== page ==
Discussion in 'Homework Help' started by amangupta1219, Oct 28, 2012.
please tell the output voltage mathematically or graphically
But where is the circuit ?
sorry i uploaded it again
Homework HELP requires that you post your initial idea of what the answer should be. This forum doesn't simply do you homework for you, but will provide a lot of help and guidance to get you to the right answers.
As a start, what would the output voltage be with 0 volt input?
What would be the effect of a positive and then negative voltage input on the diodes?
What would those changes do the the current through the resistors?
If the current changes, what happens to the voltage across the resistors?
After a time, you will learn to ask questions like this yourself when analyzing any circuit.
My approach :
as long as the Vi is < 9.3 V , the diode D1 will be ON because in that case VA will be < 10 V and current can flow through 10k resistor. And if this is true then D2 will also be 0N and Vo = Vi.
Now second interval i.e Vi > 9.3 V, same reasoning for D3 i.e D3 will be ON as long as Vi > -9.3 V & D2 is ON & D4 is also ON. But in this case if we track from input to the output through D3 & D4 , then i get Vo = Vi and this is making D1 ON which i assumed to be OFF. Summarizing my results :
0<Vi<9.3 all diodes are ON & Vo = Vi
Vi>9.3 all diodes are ON & Vo=Vi..... but this is not possible because this makes VA > 10 which shows current can't flow from +10V battery. So in short i know i am doing but the question is where ????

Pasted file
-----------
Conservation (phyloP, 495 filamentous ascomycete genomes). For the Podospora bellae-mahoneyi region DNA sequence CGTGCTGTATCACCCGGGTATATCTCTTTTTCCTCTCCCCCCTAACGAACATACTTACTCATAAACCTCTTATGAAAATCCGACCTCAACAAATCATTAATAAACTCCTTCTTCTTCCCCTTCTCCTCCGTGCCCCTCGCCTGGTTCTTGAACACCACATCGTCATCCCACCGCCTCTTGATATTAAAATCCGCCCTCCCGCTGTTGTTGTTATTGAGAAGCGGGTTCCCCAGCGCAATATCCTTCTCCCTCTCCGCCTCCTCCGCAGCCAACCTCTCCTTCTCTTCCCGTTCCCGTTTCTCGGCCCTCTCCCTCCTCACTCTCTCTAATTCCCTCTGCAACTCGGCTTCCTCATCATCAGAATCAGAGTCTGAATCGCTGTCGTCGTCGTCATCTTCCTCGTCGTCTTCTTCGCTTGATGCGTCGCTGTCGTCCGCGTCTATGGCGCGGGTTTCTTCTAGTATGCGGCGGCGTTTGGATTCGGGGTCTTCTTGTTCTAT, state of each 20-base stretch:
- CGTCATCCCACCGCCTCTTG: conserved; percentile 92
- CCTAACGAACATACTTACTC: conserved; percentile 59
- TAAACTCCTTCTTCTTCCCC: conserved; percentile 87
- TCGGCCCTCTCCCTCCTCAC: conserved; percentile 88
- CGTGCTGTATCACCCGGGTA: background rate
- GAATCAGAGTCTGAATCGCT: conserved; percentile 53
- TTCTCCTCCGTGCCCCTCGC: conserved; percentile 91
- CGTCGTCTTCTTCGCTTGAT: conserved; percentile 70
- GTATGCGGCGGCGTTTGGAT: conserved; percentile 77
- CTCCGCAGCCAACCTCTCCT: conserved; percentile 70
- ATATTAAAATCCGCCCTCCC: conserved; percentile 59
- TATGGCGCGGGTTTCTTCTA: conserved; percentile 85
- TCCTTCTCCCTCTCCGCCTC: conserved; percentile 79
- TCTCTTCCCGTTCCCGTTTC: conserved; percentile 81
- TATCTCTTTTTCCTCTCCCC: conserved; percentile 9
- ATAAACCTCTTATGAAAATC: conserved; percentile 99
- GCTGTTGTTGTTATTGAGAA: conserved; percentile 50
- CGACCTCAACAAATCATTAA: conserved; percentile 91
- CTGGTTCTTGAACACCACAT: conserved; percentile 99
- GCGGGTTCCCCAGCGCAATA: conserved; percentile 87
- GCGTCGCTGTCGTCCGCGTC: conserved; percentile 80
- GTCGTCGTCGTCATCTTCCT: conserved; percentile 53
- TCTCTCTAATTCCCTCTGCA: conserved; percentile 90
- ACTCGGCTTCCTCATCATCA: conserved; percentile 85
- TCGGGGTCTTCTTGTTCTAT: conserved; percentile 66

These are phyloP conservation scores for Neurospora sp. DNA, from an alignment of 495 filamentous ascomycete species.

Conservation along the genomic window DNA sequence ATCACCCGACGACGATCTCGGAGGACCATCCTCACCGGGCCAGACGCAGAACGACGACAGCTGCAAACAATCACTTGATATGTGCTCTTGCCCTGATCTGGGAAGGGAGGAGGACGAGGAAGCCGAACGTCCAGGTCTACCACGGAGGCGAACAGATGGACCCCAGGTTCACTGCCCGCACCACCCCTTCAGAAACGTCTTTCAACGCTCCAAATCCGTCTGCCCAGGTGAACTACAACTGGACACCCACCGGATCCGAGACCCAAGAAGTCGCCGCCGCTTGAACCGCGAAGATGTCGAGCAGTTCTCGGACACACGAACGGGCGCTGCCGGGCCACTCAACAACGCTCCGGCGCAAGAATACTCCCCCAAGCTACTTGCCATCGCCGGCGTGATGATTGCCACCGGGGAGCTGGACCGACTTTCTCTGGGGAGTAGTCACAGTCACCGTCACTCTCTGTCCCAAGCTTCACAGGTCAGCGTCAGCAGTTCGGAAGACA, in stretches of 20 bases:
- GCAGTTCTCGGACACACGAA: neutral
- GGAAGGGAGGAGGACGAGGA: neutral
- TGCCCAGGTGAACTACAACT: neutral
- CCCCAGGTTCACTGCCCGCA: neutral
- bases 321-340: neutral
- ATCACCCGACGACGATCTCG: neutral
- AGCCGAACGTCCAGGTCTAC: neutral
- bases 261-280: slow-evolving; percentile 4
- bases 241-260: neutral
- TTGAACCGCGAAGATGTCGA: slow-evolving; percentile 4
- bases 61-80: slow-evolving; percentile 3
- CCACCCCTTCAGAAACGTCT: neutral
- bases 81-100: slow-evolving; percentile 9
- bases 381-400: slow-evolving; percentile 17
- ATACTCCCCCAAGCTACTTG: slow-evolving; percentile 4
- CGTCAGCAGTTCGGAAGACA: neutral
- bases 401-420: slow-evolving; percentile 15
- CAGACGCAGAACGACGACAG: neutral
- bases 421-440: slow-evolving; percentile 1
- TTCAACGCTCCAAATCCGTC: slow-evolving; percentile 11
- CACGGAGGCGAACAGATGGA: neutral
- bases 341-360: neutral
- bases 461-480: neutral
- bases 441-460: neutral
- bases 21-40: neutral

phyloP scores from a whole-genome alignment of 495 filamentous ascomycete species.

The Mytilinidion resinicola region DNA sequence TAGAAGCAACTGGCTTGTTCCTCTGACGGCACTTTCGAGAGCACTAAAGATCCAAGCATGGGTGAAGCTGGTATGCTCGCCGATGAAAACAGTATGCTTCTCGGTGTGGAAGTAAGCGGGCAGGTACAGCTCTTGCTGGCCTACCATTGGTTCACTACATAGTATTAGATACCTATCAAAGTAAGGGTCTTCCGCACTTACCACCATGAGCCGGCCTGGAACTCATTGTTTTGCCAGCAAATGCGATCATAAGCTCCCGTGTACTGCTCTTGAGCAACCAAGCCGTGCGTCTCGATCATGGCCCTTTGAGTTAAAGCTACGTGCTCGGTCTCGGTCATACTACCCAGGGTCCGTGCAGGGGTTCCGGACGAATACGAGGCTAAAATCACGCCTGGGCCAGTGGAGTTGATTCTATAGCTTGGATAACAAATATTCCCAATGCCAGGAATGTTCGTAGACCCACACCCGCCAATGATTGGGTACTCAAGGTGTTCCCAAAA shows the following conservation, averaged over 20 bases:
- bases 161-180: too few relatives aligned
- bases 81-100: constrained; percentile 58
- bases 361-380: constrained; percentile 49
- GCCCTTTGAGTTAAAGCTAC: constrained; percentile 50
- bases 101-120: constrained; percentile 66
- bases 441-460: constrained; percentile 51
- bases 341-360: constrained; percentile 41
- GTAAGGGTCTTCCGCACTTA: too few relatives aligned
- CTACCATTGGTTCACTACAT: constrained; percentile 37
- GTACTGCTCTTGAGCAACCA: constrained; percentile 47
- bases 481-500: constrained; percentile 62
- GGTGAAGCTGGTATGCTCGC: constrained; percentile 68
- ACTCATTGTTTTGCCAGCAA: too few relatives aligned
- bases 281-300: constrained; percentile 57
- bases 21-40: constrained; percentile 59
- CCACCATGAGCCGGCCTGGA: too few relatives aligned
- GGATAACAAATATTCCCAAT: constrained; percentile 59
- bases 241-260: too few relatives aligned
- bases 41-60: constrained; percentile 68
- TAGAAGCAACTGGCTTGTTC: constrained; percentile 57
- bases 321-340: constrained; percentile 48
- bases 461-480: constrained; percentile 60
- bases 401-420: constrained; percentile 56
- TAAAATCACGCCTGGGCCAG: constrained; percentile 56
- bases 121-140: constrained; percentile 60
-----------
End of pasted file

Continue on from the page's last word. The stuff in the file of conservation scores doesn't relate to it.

are you sure that for Vi>9.3V all diodes are on?
i think slow but safe approach with diode circuits is to:
1. assume all diodes are off
2. calculate Vf for each diode (forward voltage)
3. if Vf for one or more diodes is greater than Von (such as 0.7V), turn on one diode (the one with greatest Vf)
4. repeat from step 2 (until result is repeated and no change occurs, this happens when all diodes that are still assumed to be off, have Vf<Von)
you would have to do this for variety of input conditions (intervals) until all cases are covered.
i don't want to reveal too much so i'll consider case you already know,
supposedly we work on interval
-9.3V<= Vi <= +9.3V
and Vi happens to be ... +9V...for example.
1. all diodes are off, hence no current through resistors, therefore Vd=Vi=9V, Va=10V,Vb=0V, Vc=-10V
3. All of them are greater than Von (0.7V for example) but we only turn on D3 because it has largest forward drop
2. Vd=Vi=9V, Va=10V,Vb=0V, Vc=Vd-Von=8.3V
3. now we turn on D2 and D3 and repeat again...
but for this part we already know the result, I'm just showing working. yess in this case all of diodes will end up conducting and Vo=Vi.
then you assume input that is outside of this interval, such as Vi>9.3V and repeat all steps. you will see that not all diodes turn on. then you can use KVL to find solution. don't forget to also need to cover case for Vi<-9.3V
thanks panic mode......... now i got how to solve diode circuits.